Foster School of Business | Mr. Corporate Strategy In Tech
GMAT 730, GPA 3.32
McCombs School of Business | Ms. Registered Nurse Entrepreneur
GMAT 630, GPA 3.59
Columbia | Mr. Developing Social Enterprises
GMAT 750, GPA 3.75
Harvard | Mr. Billion Dollar Startup
GRE 309, GPA 6.75/10
Cornell Johnson | Mr. Electric Vehicles Product Strategist
GRE 331, GPA 3.8
Harvard | Mr. Harvard 2+2, Chances?
GMAT 740, GPA 3.2
Harvard | Mr. Big 4 To Healthcare Reformer
GRE 338, GPA 4.0 (1st Class Honours - UK - Deans List)
Stanford GSB | Mr. Startup Guy
GMAT 760, GPA 3.3
Harvard | Mr. Overrepresented MBB Consultant (2+2)
GMAT 760, GPA 3.95
Wharton | Mr. Big Four To IB
GMAT 750, GPA 3.6
Rice Jones | Mr. Tech Firm Product Manager
GRE 320, GPA 2.7
Chicago Booth | Mr. Mexican Central Banker
GMAT 730, GPA 95.8/100 (1st in class)
Harvard | Mr. Comeback Kid
GMAT 770, GPA 2.8
Harvard | Mr. Tech Risk
GMAT 750, GPA 3.6
Chicago Booth | Mr. Corporate Development
GMAT 740, GPA 3.2
Wharton | Ms. Strategy & Marketing Roles
GMAT 750, GPA 9.66/10
Harvard | Mr. Bomb Squad To Business
GMAT 740, GPA 3.36
IU Kelley | Mr. Advertising Guy
GMAT 650, GPA 3.5
Duke Fuqua | Mr. IB Back Office To Front Office/Consulting
GMAT 640, GPA 2.8
Yale | Mr. Lawyer Turned Consultant
GMAT 730, GPA 3.7
Chicago Booth | Mr. Whitecoat Businessman
GMAT 740, GPA Equivalent to 3(Wes) and 3.4(scholaro)
MIT Sloan | Ms. Digital Manufacturing To Tech Innovator
GMAT 720, GPA 3.4
Cornell Johnson | Mr. Healthcare Corporate Development
GMAT 740, GPA 3.5
Yale | Mr. Education Management
GMAT 730, GPA 7.797/10
Columbia | Mr. Neptune
GMAT 750, GPA 3.65
Darden | Ms. Education Management
GRE 331, GPA 9.284/10
Columbia | Mr. Confused Consultant
GMAT 710, GPA 3.2

Ding Time At HBS, Round One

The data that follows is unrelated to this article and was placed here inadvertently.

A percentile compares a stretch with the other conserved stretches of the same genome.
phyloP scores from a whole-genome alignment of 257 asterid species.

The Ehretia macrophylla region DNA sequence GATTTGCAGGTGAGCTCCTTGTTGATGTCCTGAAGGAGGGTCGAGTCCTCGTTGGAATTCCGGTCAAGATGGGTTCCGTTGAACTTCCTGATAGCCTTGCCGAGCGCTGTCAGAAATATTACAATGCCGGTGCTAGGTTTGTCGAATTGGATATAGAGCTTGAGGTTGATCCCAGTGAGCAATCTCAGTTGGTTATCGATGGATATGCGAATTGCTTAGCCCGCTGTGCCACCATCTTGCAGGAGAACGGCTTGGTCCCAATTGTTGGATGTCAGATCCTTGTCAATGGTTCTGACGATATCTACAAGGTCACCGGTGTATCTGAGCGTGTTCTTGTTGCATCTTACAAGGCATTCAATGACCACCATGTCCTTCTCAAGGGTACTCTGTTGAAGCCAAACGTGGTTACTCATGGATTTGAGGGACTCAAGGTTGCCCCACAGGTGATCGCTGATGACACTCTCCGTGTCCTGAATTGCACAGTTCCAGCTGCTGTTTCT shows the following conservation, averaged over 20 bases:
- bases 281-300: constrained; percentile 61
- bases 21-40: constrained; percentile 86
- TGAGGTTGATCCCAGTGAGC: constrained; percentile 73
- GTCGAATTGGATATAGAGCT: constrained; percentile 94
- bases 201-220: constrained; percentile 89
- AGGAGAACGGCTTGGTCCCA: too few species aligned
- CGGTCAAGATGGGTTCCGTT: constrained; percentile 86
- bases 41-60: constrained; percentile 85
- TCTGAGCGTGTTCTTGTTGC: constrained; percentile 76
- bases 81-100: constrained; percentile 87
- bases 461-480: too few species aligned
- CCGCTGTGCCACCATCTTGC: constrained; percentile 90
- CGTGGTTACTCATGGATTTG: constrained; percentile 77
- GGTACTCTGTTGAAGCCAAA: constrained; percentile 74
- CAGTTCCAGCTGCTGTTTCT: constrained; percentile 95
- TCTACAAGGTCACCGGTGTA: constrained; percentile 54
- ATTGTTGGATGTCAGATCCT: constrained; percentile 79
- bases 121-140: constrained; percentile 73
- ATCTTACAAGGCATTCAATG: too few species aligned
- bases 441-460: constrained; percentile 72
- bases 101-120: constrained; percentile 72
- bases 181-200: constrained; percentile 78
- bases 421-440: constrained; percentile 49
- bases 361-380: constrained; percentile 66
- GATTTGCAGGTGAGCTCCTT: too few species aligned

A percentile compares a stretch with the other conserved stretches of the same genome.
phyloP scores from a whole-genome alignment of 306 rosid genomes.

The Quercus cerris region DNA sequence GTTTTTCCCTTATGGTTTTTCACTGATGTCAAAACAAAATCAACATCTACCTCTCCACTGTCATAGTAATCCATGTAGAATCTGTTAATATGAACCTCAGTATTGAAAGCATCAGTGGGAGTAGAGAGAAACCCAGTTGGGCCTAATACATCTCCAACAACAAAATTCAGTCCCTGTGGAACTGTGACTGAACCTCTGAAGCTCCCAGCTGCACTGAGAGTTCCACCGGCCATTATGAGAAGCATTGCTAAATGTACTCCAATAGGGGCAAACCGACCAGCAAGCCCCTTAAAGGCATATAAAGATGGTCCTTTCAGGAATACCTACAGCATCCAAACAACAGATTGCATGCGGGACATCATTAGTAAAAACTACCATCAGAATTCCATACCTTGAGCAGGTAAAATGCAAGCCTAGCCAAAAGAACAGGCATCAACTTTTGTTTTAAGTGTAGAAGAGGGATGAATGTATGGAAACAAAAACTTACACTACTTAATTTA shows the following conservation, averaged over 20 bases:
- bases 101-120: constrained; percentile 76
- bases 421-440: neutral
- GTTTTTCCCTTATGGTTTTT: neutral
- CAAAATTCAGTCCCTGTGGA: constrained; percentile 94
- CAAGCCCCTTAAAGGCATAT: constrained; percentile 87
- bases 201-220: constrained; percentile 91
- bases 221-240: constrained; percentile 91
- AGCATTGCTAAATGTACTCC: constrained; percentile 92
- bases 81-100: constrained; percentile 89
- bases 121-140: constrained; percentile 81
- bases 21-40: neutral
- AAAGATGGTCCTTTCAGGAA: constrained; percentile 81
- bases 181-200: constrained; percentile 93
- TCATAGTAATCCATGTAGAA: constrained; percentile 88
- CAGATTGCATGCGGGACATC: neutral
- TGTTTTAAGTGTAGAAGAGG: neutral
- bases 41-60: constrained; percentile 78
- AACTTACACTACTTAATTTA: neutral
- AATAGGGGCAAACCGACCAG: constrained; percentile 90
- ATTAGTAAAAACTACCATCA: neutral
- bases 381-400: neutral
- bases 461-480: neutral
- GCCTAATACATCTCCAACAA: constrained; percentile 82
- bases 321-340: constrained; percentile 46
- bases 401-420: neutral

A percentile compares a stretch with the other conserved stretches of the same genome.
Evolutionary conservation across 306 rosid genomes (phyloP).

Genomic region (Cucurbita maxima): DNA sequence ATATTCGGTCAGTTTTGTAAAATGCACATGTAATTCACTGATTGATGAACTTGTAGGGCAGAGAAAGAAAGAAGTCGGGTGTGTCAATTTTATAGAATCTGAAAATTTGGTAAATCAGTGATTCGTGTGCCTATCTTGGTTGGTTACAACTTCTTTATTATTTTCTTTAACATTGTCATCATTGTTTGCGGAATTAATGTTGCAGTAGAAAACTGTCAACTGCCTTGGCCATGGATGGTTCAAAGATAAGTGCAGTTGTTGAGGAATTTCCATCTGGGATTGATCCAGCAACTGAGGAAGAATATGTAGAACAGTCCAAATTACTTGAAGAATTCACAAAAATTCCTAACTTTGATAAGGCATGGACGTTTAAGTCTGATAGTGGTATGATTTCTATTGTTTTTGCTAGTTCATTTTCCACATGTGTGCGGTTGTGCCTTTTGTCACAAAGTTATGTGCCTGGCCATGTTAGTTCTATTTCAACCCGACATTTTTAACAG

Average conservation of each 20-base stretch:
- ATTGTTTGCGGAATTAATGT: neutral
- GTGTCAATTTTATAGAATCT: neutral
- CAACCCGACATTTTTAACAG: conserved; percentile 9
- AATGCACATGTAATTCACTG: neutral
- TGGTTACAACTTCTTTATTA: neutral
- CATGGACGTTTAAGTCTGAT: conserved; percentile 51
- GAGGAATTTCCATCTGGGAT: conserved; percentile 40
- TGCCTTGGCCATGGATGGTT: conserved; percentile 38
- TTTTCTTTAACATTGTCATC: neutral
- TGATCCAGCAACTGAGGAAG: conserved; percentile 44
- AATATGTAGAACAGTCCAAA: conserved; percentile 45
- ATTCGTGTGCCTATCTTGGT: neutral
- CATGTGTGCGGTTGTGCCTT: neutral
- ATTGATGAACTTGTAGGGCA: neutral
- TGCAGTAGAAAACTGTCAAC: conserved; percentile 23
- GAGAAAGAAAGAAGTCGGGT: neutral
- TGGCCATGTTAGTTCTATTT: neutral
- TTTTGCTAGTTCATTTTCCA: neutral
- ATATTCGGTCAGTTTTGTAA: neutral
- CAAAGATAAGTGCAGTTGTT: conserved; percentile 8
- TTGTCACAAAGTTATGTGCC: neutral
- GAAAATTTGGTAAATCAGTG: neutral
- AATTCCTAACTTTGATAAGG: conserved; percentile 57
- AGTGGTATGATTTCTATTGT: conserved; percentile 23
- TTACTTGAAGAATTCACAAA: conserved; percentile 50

For a couple of thousand hopeful candidates who applied to Harvard Business School in time for its round one deadline, today (Oct. 5) will likely be a day of disappointment. Starting at approximately noon EST, HBS will send out its remaining invites for an admissions interview but will largely notify the applicants who didn’t quite make the cut. In the more gentle language of highly selective admissions, HBS calls rejection a “release” and labels “waitlisted” candidates as those getting “further consideration.”

For the admissions team at Harvard, which only admits 11% of the nearly 10,000 candidates who annually apply for admission to its MBA program, it’s also a tough day because the school is mostly dinging a group of extraordinary would-be students who are fully qualified to go to HBS and do well in its program. After all, it’s a self-selecting group of high achievers who apply to Harvard. But with only 930 seats in an incoming class, the system is designed to turn down the vast majority of candidates.

Dings often mean that a school just liked other candidates a bit more than the ones they turn down. Rejection, however, can still be nuanced or rather obvious, especially to those who have been turned away. Typically, the most common reasons for getting dinged are varied–and often there is a combination of them. Bad timing. Poor execution on the application. A low GPA. Graduating with your bachelor’s from a less-than-stellar college. Working for an employer that is not known for sending candidates to Harvard or Stanford. No visible advancement in your job.


Get Sandy Kriesberg's advice to make handicapping your odds of getting in possible

Sandy Kreisberg, founder of

Once again, HBSGuru Sandy Kreisberg, a prominent MBA admissions consultant, has agreed to lend some insight into why a person didn’t quite make it through this round one hurdle. Sandy has been analyzing the profiles and raw stats of jilted candidates for for several years. If you’ve been dinged, let him know your stats in the comment section below and he’ll tell you why he thinks you’ve been turned down. (Please only post if you were rejected. For forthcoming applicants, Sandy’s regular handicapping series will resume shortly.)

Many candidates who take a shot at HBS usually apply to an array of business schools. In fact, many other elite schools report a cascading effect on acceptances of their admits when HBS releases waitlisted applicants. So just because you’ve been dinged by HBS doesn’t mean you won’t be getting an invite from another great MBA program, one that may even suit you better than Harvard.